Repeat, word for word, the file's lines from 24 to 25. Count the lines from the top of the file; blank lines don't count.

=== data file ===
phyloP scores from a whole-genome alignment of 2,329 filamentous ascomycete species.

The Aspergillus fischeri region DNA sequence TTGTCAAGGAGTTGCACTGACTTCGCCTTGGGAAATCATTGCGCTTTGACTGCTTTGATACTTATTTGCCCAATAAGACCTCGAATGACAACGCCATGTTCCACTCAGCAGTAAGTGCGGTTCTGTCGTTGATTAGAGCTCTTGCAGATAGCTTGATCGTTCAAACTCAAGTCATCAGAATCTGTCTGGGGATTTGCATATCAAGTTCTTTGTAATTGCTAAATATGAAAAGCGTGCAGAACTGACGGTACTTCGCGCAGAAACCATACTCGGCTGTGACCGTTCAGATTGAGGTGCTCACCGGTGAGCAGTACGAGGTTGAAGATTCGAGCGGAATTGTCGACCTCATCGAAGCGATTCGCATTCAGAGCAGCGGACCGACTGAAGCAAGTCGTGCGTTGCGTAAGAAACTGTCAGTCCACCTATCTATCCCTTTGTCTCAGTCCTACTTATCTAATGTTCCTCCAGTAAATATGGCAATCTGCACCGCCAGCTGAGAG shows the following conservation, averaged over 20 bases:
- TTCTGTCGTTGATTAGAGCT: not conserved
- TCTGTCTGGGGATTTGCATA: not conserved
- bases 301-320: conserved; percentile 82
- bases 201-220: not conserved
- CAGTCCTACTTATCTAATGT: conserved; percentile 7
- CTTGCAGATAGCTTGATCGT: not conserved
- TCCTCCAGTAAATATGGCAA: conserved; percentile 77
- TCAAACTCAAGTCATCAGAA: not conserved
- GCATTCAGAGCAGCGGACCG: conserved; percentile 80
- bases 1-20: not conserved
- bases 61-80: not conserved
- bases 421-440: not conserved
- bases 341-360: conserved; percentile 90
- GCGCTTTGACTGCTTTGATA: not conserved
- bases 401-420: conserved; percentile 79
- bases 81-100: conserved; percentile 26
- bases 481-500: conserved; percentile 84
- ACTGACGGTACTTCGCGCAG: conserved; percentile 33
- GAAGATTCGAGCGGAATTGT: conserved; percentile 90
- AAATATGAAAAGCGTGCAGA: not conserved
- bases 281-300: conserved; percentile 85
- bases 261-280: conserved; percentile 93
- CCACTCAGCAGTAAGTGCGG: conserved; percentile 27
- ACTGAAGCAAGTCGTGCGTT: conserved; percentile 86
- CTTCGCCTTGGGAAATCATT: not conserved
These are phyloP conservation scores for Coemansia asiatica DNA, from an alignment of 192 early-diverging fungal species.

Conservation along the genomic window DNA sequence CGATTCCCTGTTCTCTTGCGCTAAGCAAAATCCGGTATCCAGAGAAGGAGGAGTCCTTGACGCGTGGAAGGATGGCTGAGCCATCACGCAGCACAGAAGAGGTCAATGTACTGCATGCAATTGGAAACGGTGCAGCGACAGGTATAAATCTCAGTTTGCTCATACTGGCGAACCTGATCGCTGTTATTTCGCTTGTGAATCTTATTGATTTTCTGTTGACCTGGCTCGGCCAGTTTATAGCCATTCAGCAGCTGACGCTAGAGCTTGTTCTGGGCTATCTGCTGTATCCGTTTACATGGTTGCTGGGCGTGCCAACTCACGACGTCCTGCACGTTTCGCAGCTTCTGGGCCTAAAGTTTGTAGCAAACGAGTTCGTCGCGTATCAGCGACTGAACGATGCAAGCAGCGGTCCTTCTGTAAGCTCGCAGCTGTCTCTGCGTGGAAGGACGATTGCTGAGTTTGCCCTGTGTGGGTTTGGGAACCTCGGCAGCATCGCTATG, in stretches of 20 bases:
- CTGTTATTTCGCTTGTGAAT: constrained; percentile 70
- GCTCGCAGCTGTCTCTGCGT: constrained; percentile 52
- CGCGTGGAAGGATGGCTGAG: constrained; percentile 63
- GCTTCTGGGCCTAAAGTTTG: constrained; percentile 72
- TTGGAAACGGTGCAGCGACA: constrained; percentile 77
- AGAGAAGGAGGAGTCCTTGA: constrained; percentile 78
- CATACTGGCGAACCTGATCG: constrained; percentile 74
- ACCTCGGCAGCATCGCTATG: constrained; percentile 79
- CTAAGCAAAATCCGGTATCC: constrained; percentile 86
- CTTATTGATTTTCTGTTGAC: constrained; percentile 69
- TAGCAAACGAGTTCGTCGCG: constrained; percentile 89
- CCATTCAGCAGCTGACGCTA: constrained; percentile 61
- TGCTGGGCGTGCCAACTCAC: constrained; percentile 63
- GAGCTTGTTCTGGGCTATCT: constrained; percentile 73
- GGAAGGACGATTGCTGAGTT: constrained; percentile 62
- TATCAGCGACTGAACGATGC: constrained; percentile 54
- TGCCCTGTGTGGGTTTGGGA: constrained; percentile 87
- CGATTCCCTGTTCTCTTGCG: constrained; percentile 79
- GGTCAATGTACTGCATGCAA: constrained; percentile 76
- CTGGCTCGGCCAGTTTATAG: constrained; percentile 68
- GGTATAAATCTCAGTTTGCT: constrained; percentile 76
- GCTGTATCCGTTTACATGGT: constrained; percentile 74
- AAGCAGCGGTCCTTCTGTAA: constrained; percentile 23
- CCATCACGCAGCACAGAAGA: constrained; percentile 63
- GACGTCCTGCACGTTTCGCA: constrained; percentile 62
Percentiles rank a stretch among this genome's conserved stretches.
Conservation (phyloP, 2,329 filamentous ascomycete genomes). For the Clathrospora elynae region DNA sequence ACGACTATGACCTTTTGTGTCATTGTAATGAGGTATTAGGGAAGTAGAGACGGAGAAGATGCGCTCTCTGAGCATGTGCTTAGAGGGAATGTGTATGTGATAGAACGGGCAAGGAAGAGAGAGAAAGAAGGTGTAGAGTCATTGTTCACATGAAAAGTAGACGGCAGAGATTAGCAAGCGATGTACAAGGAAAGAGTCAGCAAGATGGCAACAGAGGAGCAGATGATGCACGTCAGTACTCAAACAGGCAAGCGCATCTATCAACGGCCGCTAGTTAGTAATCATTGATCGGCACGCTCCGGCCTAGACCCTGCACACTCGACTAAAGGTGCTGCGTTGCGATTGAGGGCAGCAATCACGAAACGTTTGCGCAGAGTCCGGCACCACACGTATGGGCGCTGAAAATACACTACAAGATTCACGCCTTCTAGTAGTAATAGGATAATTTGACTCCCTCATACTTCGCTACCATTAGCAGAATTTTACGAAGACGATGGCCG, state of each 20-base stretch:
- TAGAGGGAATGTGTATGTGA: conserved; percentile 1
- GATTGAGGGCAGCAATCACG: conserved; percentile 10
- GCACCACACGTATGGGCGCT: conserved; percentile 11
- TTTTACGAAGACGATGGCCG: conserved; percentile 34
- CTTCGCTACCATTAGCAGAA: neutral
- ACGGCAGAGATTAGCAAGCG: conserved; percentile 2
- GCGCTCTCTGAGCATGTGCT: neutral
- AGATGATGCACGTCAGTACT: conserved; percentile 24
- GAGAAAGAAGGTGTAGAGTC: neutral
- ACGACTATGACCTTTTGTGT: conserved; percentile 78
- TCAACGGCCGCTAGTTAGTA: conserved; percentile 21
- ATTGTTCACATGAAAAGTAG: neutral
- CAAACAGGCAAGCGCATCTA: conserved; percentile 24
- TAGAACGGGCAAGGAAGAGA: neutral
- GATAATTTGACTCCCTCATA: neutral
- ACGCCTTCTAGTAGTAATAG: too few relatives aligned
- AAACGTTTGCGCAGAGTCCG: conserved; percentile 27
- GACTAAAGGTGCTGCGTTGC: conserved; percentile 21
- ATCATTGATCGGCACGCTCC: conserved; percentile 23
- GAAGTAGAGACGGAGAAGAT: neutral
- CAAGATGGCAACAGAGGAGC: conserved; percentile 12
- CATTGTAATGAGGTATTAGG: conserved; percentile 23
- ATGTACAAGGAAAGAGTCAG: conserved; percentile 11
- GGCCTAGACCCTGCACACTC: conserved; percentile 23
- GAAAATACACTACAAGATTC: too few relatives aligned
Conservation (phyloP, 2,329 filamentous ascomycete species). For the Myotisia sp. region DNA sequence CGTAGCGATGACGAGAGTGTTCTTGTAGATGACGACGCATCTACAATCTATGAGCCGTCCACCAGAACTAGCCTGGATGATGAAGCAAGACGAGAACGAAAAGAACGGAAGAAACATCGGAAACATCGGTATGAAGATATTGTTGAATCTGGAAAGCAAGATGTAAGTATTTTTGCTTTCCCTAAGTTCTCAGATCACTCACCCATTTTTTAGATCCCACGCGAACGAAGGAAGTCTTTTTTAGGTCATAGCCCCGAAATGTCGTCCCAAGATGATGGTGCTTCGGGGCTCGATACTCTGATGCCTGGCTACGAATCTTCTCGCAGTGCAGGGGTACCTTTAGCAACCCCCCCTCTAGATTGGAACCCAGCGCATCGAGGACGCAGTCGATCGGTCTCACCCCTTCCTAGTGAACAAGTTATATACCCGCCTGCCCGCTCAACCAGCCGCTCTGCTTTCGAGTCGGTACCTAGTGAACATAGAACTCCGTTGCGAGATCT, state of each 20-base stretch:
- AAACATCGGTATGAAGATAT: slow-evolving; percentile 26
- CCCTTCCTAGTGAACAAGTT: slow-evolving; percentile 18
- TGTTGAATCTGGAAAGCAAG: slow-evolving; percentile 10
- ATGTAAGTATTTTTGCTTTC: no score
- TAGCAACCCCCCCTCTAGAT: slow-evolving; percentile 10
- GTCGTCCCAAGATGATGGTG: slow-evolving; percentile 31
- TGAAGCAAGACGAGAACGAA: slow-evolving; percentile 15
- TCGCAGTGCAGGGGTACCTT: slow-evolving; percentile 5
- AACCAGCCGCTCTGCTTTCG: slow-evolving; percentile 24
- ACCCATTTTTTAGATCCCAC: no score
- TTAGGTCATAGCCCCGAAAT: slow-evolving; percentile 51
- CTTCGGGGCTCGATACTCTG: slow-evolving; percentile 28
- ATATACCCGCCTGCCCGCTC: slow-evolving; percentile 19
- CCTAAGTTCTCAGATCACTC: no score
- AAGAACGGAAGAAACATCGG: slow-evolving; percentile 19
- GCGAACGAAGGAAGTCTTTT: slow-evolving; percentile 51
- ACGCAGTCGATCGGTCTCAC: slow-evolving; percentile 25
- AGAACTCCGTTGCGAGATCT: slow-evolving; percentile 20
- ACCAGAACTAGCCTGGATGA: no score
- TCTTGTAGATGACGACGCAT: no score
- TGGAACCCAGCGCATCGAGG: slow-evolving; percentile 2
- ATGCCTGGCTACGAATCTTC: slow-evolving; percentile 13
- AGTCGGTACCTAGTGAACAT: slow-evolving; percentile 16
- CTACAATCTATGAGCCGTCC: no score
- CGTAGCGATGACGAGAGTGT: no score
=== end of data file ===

- bases 261-280: conserved; percentile 93
- CCACTCAGCAGTAAGTGCGG: conserved; percentile 27